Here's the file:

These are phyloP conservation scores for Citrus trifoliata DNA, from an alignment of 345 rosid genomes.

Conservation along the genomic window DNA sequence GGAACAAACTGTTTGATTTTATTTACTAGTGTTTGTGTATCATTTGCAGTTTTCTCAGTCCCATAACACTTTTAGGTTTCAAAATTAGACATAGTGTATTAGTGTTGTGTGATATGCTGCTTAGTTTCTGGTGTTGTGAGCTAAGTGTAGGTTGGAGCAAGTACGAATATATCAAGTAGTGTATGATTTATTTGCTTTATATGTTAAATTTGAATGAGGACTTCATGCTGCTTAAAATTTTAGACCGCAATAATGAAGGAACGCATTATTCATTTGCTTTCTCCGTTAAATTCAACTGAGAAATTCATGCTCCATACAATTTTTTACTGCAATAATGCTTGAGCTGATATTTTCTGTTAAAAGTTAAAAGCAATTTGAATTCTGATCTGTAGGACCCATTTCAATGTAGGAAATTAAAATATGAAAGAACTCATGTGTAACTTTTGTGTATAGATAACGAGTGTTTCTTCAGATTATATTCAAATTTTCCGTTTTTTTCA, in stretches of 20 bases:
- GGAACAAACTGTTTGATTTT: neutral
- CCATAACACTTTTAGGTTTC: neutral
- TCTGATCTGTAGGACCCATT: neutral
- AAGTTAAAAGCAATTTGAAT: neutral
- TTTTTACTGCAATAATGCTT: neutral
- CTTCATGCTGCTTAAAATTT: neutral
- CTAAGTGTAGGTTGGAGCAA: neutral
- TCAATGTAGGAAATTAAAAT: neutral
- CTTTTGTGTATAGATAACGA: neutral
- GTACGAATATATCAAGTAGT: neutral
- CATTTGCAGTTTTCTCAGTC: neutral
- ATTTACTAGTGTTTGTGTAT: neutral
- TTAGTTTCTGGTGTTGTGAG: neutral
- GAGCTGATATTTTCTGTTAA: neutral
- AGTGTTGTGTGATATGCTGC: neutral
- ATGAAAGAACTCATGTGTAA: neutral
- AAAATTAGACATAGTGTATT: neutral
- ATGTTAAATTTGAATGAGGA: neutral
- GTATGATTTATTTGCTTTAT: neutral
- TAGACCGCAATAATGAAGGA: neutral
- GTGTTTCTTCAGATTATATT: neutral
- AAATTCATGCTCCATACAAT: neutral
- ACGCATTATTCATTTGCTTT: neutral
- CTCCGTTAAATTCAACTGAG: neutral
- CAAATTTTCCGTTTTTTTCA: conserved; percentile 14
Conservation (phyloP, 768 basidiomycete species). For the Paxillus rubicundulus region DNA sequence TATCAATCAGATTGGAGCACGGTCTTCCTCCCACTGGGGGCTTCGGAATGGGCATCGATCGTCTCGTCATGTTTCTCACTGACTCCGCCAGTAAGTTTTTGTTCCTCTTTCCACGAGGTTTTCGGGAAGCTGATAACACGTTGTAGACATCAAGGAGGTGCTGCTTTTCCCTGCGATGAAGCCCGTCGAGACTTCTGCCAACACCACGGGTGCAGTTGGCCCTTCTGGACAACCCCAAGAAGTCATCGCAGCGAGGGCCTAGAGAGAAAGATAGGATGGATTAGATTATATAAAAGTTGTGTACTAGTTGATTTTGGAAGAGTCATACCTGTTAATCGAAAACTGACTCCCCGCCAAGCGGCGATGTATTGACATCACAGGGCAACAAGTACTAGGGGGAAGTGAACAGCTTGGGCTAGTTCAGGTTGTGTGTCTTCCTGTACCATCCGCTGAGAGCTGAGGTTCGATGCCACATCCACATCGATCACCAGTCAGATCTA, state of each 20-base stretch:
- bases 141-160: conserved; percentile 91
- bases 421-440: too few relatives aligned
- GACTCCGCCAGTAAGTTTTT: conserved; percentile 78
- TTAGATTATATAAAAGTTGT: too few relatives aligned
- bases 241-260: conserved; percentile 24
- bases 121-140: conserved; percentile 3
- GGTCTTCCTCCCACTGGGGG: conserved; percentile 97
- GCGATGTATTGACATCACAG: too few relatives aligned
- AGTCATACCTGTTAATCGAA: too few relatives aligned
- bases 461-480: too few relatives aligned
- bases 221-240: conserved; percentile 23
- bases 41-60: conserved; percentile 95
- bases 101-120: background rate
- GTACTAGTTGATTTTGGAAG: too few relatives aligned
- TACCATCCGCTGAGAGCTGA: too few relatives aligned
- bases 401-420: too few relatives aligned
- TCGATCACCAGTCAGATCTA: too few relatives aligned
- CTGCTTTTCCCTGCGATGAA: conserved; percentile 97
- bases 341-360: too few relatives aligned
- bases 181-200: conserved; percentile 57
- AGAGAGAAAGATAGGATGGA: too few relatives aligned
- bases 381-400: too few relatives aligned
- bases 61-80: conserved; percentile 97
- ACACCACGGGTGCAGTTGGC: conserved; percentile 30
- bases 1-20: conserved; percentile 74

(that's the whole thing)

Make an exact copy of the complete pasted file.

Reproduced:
These are phyloP conservation scores for Citrus trifoliata DNA, from an alignment of 345 rosid genomes.

Conservation along the genomic window DNA sequence GGAACAAACTGTTTGATTTTATTTACTAGTGTTTGTGTATCATTTGCAGTTTTCTCAGTCCCATAACACTTTTAGGTTTCAAAATTAGACATAGTGTATTAGTGTTGTGTGATATGCTGCTTAGTTTCTGGTGTTGTGAGCTAAGTGTAGGTTGGAGCAAGTACGAATATATCAAGTAGTGTATGATTTATTTGCTTTATATGTTAAATTTGAATGAGGACTTCATGCTGCTTAAAATTTTAGACCGCAATAATGAAGGAACGCATTATTCATTTGCTTTCTCCGTTAAATTCAACTGAGAAATTCATGCTCCATACAATTTTTTACTGCAATAATGCTTGAGCTGATATTTTCTGTTAAAAGTTAAAAGCAATTTGAATTCTGATCTGTAGGACCCATTTCAATGTAGGAAATTAAAATATGAAAGAACTCATGTGTAACTTTTGTGTATAGATAACGAGTGTTTCTTCAGATTATATTCAAATTTTCCGTTTTTTTCA, in stretches of 20 bases:
- GGAACAAACTGTTTGATTTT: neutral
- CCATAACACTTTTAGGTTTC: neutral
- TCTGATCTGTAGGACCCATT: neutral
- AAGTTAAAAGCAATTTGAAT: neutral
- TTTTTACTGCAATAATGCTT: neutral
- CTTCATGCTGCTTAAAATTT: neutral
- CTAAGTGTAGGTTGGAGCAA: neutral
- TCAATGTAGGAAATTAAAAT: neutral
- CTTTTGTGTATAGATAACGA: neutral
- GTACGAATATATCAAGTAGT: neutral
- CATTTGCAGTTTTCTCAGTC: neutral
- ATTTACTAGTGTTTGTGTAT: neutral
- TTAGTTTCTGGTGTTGTGAG: neutral
- GAGCTGATATTTTCTGTTAA: neutral
- AGTGTTGTGTGATATGCTGC: neutral
- ATGAAAGAACTCATGTGTAA: neutral
- AAAATTAGACATAGTGTATT: neutral
- ATGTTAAATTTGAATGAGGA: neutral
- GTATGATTTATTTGCTTTAT: neutral
- TAGACCGCAATAATGAAGGA: neutral
- GTGTTTCTTCAGATTATATT: neutral
- AAATTCATGCTCCATACAAT: neutral
- ACGCATTATTCATTTGCTTT: neutral
- CTCCGTTAAATTCAACTGAG: neutral
- CAAATTTTCCGTTTTTTTCA: conserved; percentile 14
Conservation (phyloP, 768 basidiomycete species). For the Paxillus rubicundulus region DNA sequence TATCAATCAGATTGGAGCACGGTCTTCCTCCCACTGGGGGCTTCGGAATGGGCATCGATCGTCTCGTCATGTTTCTCACTGACTCCGCCAGTAAGTTTTTGTTCCTCTTTCCACGAGGTTTTCGGGAAGCTGATAACACGTTGTAGACATCAAGGAGGTGCTGCTTTTCCCTGCGATGAAGCCCGTCGAGACTTCTGCCAACACCACGGGTGCAGTTGGCCCTTCTGGACAACCCCAAGAAGTCATCGCAGCGAGGGCCTAGAGAGAAAGATAGGATGGATTAGATTATATAAAAGTTGTGTACTAGTTGATTTTGGAAGAGTCATACCTGTTAATCGAAAACTGACTCCCCGCCAAGCGGCGATGTATTGACATCACAGGGCAACAAGTACTAGGGGGAAGTGAACAGCTTGGGCTAGTTCAGGTTGTGTGTCTTCCTGTACCATCCGCTGAGAGCTGAGGTTCGATGCCACATCCACATCGATCACCAGTCAGATCTA, state of each 20-base stretch:
- bases 141-160: conserved; percentile 91
- bases 421-440: too few relatives aligned
- GACTCCGCCAGTAAGTTTTT: conserved; percentile 78
- TTAGATTATATAAAAGTTGT: too few relatives aligned
- bases 241-260: conserved; percentile 24
- bases 121-140: conserved; percentile 3
- GGTCTTCCTCCCACTGGGGG: conserved; percentile 97
- GCGATGTATTGACATCACAG: too few relatives aligned
- AGTCATACCTGTTAATCGAA: too few relatives aligned
- bases 461-480: too few relatives aligned
- bases 221-240: conserved; percentile 23
- bases 41-60: conserved; percentile 95
- bases 101-120: background rate
- GTACTAGTTGATTTTGGAAG: too few relatives aligned
- TACCATCCGCTGAGAGCTGA: too few relatives aligned
- bases 401-420: too few relatives aligned
- TCGATCACCAGTCAGATCTA: too few relatives aligned
- CTGCTTTTCCCTGCGATGAA: conserved; percentile 97
- bases 341-360: too few relatives aligned
- bases 181-200: conserved; percentile 57
- AGAGAGAAAGATAGGATGGA: too few relatives aligned
- bases 381-400: too few relatives aligned
- bases 61-80: conserved; percentile 97
- ACACCACGGGTGCAGTTGGC: conserved; percentile 30
- bases 1-20: conserved; percentile 74